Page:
T Nation

Question For Olympic Gurus

thx for attending my question.

ive read in a dozen sources about a test conducted at an olympic event (mexico city, late 60’s i think).

they tested the o-lifters 20 yard dash against the o-sprinters 20 yard dash, and the o-lifters vertical jump against the o-highjumpers vertical jump.

they say the o-lifters tested faster and jumped higher than the o-sprinters and o-highjumpers.

is this true?

if it is true, then a plethora of questions come to mind.

It’s true, check out Harvey Newton’s (not sure if I spelled his name correctly) new Olympic lifting book for the precise details.

I have read something similar, though I cannot remember where exactly. Perhaps Medvedev’s book on the training of weightlifters. I don’t have my copy with me and can’t check.

From what I recall, the claim was that o-lifters were the fastest of all athletes for the first 10 meters of a sprint, and second only to high jumpers in their vertical jump.

This supposed study was quoted by Dr. Fred Hatfield numerous times but I am yet to find a true scientific reference for it. Well, to be fair it was not a study per se, but rather a generalized physical testing of the athletes of the 1968 Mexico olympics. It stood out (supposedly) that olympic lifters had the best performance of all classes of athletes (on average) on a 25 yards sprint and a vertical jump test.

Let’s assume that this testing really did occur (I have no reason for doubting the honestly of Dr. Hatfield, whom I deeply respect). These results would be interesting, but consider that:

  • Dr. Hatfield mention that the date was taken at the 1964 Mexico olympics, the Mexico olympics were held in 1968. Which one is it???

  • In 1968 very few classes of athletes were involved in any significant strength and power training protocols outside of event-specific training and some low-intensity jump training. “Modern” plyometric work (depth jumps) was developped in the early 1960’s by Verkhoshansky but was not used widely by athletes before 1968. Strength training for athletes wasn’t accepted, or at least widespread in the US and was still in its infancy in Eastern block countries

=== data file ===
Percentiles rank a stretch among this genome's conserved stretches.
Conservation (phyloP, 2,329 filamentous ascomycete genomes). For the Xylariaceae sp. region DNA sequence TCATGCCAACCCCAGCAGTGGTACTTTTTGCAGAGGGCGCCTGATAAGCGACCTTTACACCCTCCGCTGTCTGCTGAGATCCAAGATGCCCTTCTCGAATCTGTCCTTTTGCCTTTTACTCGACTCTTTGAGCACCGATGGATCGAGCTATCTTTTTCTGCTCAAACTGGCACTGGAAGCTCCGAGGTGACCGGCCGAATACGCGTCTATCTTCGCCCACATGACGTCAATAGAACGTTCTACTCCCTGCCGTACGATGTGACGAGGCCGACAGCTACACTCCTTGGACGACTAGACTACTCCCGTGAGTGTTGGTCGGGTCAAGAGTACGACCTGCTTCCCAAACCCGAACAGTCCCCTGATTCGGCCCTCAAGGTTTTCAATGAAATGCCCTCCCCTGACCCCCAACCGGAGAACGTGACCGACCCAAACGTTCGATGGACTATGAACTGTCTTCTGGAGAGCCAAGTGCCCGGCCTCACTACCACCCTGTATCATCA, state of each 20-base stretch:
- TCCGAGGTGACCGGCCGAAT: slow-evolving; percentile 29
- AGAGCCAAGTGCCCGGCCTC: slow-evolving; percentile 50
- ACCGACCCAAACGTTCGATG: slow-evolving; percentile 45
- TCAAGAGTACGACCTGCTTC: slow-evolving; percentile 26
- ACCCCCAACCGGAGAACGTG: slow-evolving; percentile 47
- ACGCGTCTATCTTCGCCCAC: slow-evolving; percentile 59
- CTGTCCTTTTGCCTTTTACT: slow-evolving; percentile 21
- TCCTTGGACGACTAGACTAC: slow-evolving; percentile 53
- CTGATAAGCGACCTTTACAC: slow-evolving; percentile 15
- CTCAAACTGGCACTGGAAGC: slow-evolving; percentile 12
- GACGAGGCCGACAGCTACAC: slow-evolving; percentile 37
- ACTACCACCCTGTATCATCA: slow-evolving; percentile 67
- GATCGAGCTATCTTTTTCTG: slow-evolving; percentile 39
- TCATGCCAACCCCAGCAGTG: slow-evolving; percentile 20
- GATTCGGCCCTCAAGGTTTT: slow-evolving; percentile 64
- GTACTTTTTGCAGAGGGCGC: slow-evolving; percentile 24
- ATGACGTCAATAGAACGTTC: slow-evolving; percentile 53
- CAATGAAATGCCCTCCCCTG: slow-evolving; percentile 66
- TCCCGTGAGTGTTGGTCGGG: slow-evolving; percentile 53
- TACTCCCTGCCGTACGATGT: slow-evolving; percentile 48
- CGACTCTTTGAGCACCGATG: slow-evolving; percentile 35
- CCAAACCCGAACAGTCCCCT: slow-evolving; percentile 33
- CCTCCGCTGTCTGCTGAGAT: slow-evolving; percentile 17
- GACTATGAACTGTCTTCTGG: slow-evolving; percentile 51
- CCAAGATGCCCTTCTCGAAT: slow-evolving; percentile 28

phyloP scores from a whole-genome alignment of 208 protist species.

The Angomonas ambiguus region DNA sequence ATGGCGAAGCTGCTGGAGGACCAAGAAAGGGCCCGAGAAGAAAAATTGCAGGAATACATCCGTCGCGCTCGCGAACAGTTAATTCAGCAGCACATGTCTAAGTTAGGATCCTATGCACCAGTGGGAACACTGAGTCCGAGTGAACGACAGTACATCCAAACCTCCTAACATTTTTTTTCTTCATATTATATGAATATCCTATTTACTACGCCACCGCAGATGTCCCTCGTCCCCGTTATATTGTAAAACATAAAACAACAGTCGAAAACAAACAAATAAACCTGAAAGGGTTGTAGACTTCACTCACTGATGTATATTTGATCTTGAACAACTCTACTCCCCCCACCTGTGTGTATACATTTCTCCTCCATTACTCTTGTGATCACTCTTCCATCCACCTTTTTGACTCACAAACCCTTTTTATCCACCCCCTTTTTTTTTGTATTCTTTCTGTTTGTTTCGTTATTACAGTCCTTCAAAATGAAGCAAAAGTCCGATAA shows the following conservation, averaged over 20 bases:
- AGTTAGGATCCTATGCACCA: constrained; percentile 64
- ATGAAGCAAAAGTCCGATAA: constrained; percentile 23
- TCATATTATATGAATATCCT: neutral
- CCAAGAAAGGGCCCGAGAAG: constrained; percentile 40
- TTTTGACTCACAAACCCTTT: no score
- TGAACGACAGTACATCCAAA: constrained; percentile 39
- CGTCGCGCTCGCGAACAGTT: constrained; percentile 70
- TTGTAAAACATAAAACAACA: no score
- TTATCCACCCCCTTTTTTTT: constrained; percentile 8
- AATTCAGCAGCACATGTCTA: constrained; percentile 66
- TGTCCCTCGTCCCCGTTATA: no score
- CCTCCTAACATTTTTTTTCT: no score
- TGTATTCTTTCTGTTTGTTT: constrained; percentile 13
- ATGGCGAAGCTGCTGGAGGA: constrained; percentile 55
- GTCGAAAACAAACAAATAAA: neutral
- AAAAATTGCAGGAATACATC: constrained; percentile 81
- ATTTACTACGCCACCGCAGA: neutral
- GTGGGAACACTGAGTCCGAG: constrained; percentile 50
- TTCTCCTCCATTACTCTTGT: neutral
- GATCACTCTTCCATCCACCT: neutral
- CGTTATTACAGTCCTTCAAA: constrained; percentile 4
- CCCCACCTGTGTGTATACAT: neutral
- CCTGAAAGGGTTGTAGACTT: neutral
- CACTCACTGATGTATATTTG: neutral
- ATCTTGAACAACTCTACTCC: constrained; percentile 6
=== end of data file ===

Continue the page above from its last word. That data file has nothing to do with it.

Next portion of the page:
• On the other hand, olympic lifters were doing a lot of cleans, snatches and squats on top of jumps and sprints. Back in the 1950-1960s olympic lifters did a lot of jumps and sprints for overall consitioning. So it’s not suprising that they were good jumpers and sprinters too, plus they were generally more stronger and powerful than other classes of athletes because of their strength training.

  • Some athletes were indeed involved in some basic form of strength training, but it wasn’t as structured, sport-specific or advanced as what the olympic lifters were doing.

  • When it comes to muscle fiber makeup and contractile capacities, olympic lifters are very similar to sprinters. Both are fast-twitch dominant.

  • Understand that there were few “heavy” olympic lifters back in 1964. The heavies were 198lbs+ and, for example, at the 1964 US championships only 3 men competed in the “over 198lbs” class (Norbert Schemansky, Sid Henry and Tommy Suggs) while 44 men competed between 123lbs and 198lbs. Granted, by 1968 ore big men were competing (Zhabotinsky, Reding, Dube, etc.), but there were still much more “smaller” men competing. Now, take a 181lbs olympic lifter with little body fat, a lot of power and lower body strength, a wide experience of sprinting and jumping and of course it is quite possible that their results in tests such as the 25yards dash and vertical jump were quite high.

  • Chances are that the 25yards sprint was on a FAT start, not at the sound of a gun. The researchers wanted to evaluated strictly the physical capacities of the athletes. Starting at the sound of a gun would thus taint the results as reaction time would be factored in and would obviously give a false advantage to sprinters who are trained to reac to a gun. So the clock probably started on the first movement of the athlete. 25 yards isn’t very long … we’re talking around 2.8-3.2 seconds, maybe a bit more. On such distances it’s quite possible that lighter olympic lifters did very well because of their high power output. But I doubt that any difference was significant.

  • High jumpers use a specific technique and part of it is the transfer of horizontal velocity and momentum (provided by the initial running start_ to the actual jump. And let’s not forget the Foxbury flop which is a very technical move which can significantly enhance HJ results. Basically, what high jumpers do has little to do with a regular vertical jump. On the other hand, the pulling phase and jerk drive of the olympic lifts are much more similar to a vertical jump. So better results for weightlifters in that test is nothing to be surprised about.